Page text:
- Beneath The Tor by Nina Milton
- Format: Paperback
Whilst many prefer the impressive scale of construction in such sacred mystery sites as the Egyptian pyramids or Machu Picchu or Stonehenge there are very few sites are quite so impressive, mysterious or magickal as Glastonbury Tor.
Residing on the very outskirts of that most bohemian of all spiritual centres, Glastonbury town, United Kingdom – a place know for its famous abbey and sacred well, the Tor stands towers high above the surrounding countryside as a solitary outcrop of hill upon which rests a single traditional church-like tower.
In of itself the Tor is not that spectacular until a visitor climbs to the top and realises its geographical reference to the countryside that surrounds it – an area once known as the famed ‘Isle of Avalon’ and which has formed such a central part of the Arthurian legends and the Western Mystery Tradition.
Visitors to the summit of the Tor will also experience its unique sense of sacred vibration that the hill reflects back to you.
Those who have eyes trained to see such things will notice also, carved into the side of the hill, the remains of a faint pathway – one that spirals up the side of the hill and which was once used as an initiatory journey as pilgrims climbed the hill in ritualistic fashion.
It is against this backdrop of both natural and manmade wonders that writer Nina Milton opens her novel ‘Beneath the Tor’ – a murder mystery that features shamanic elements and themes.
The story begins with the death of a visitor to the Tor during the early hours of a Midsummer festival of chanting and shamanic drumming.
The strange and inexplicable death, quite naturally, put something of a dampener on the festival proceedings!
The death did not stop the deceased’s group of acquaintances from continuing what they had originally embarked upon when visiting the Tor that fateful night which centered around Shamanism at a local study center.
As the group disband following the death and return to their homes the story’s narrator reflects upon the tragedy.
Here the author unfolds a spiritual philosophy regarding life and the experience of living in a modern, urbanised world with its inherent disconnectedness to the sacred mysteries found within the natural landscape.
From that point forwards a magickal current seeped up through the pores in the earth and drifts into the daily life of the book’s main character.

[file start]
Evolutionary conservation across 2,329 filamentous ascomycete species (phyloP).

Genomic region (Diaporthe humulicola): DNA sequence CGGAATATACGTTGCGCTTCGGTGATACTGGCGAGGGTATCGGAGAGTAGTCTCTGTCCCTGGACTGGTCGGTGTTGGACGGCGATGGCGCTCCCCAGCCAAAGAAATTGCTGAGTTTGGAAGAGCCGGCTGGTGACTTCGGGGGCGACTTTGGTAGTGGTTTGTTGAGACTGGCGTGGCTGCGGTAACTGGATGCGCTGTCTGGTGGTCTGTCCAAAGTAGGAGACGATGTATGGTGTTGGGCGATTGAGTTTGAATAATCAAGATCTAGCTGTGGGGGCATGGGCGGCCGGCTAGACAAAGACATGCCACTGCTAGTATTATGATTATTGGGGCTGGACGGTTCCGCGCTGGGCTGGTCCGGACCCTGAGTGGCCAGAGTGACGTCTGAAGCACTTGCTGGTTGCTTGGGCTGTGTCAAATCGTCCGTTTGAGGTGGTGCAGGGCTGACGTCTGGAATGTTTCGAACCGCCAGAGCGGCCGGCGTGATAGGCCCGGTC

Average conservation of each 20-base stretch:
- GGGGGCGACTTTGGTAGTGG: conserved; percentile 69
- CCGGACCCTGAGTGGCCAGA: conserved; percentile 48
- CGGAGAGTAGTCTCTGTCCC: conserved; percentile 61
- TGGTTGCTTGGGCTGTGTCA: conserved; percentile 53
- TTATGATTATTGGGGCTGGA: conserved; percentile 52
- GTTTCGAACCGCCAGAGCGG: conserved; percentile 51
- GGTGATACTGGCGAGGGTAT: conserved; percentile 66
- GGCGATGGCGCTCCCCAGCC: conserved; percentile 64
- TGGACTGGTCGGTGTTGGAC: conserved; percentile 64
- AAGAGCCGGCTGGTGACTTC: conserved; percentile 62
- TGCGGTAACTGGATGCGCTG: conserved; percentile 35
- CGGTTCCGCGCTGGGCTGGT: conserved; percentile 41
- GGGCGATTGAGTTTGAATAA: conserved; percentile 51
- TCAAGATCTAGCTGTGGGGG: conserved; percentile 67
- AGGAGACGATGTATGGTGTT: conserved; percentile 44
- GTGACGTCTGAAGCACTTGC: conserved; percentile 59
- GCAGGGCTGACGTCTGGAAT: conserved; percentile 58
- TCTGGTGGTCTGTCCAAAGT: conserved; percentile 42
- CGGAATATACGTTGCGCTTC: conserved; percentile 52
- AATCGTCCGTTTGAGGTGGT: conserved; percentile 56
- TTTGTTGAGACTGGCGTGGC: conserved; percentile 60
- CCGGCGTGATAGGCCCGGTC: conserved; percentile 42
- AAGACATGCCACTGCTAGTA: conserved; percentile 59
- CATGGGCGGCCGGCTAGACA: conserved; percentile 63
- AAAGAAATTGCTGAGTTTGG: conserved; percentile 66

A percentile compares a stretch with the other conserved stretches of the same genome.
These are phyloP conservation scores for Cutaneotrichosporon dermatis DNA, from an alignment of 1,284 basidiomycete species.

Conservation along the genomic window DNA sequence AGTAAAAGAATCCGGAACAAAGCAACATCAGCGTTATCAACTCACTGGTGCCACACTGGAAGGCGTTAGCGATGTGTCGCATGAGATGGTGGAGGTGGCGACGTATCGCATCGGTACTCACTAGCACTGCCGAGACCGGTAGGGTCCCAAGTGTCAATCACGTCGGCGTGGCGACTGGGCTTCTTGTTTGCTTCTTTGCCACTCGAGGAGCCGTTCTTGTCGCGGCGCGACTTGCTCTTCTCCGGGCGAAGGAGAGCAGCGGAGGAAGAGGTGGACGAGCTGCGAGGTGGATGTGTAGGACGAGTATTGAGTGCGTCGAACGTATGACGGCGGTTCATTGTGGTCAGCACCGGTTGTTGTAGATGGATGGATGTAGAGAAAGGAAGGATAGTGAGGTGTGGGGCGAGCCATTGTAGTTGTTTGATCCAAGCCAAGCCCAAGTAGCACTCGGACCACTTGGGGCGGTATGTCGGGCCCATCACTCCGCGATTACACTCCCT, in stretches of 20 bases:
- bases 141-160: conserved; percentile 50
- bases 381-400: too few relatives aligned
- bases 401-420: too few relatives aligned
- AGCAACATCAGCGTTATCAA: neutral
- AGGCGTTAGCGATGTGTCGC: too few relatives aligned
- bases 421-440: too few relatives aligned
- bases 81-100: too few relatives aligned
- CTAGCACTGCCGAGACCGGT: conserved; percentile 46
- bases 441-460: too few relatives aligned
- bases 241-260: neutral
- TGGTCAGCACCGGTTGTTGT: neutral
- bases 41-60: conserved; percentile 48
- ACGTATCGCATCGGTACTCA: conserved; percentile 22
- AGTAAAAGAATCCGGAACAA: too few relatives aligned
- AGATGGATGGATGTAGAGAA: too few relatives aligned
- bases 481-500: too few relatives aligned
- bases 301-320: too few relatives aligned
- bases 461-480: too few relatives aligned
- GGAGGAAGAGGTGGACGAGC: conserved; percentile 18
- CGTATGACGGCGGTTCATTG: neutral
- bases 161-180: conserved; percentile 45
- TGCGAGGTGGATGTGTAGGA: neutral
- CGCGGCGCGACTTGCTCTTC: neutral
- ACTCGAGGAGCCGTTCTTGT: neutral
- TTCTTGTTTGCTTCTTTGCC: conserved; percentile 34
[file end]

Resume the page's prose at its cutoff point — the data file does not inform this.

For fear of spoiling the story for the those considering buying this book the rest of the story will remain an undisclosed mystery.
Our Review of ‘Beneath The Tor’ by Nina Milton
On the face of it Beneath the Tor has the hallmarks of an interesting and absorbing tale.
Described as a Shamanic mystery it potentially bears all of the hallmarks of an interesting foray into occult fiction.
Sadly the book never once even comes close to realizing this potential and splutters on from start to finish in an endless stream of meaningless verbiage.
If you enjoy meandering tales heavy with meaningless conversation then this book holds riches unbound for you.
However if you feel that a good story should set itself into an environment of atmosphere and creditable, imaginative landscapes then it will disappoint.
Although the story does makes brief and occasional reference to shamanic themes it soon becomes evident that the author is not conversant with either the landscape or the various esoteric, spiritual and occult settings around the Glastonbury area.
Later in though the relentless streams of conversation backs off a little and the author reverts to the time-honoured tradition in storytelling of allowing a plot to develop.
Here, the book slowly takes off and starts to re-engage the imagination and attention of its reader. The narrative flows and grows into a decent tale but lasts for too short a period before descending into the interminable clatter and chatter of conversation formed around no particular place or environment.
In parts, the book reads like a collection of Facebook quotes lifted from a million Facebook pages – it has that same sense of valuelessness and disposability.
In short, this book fails to reflect those qualities of mystery and imagination that are tangible forces within the places it draws inspiration from.
A stronger and more plausible cast of characters, a more coherent basis to the story and pruning of the incessant clatter of jaws moving up and down and this might have been quite a different book.
Credit: Review copy kindly supplied by PGUK, London.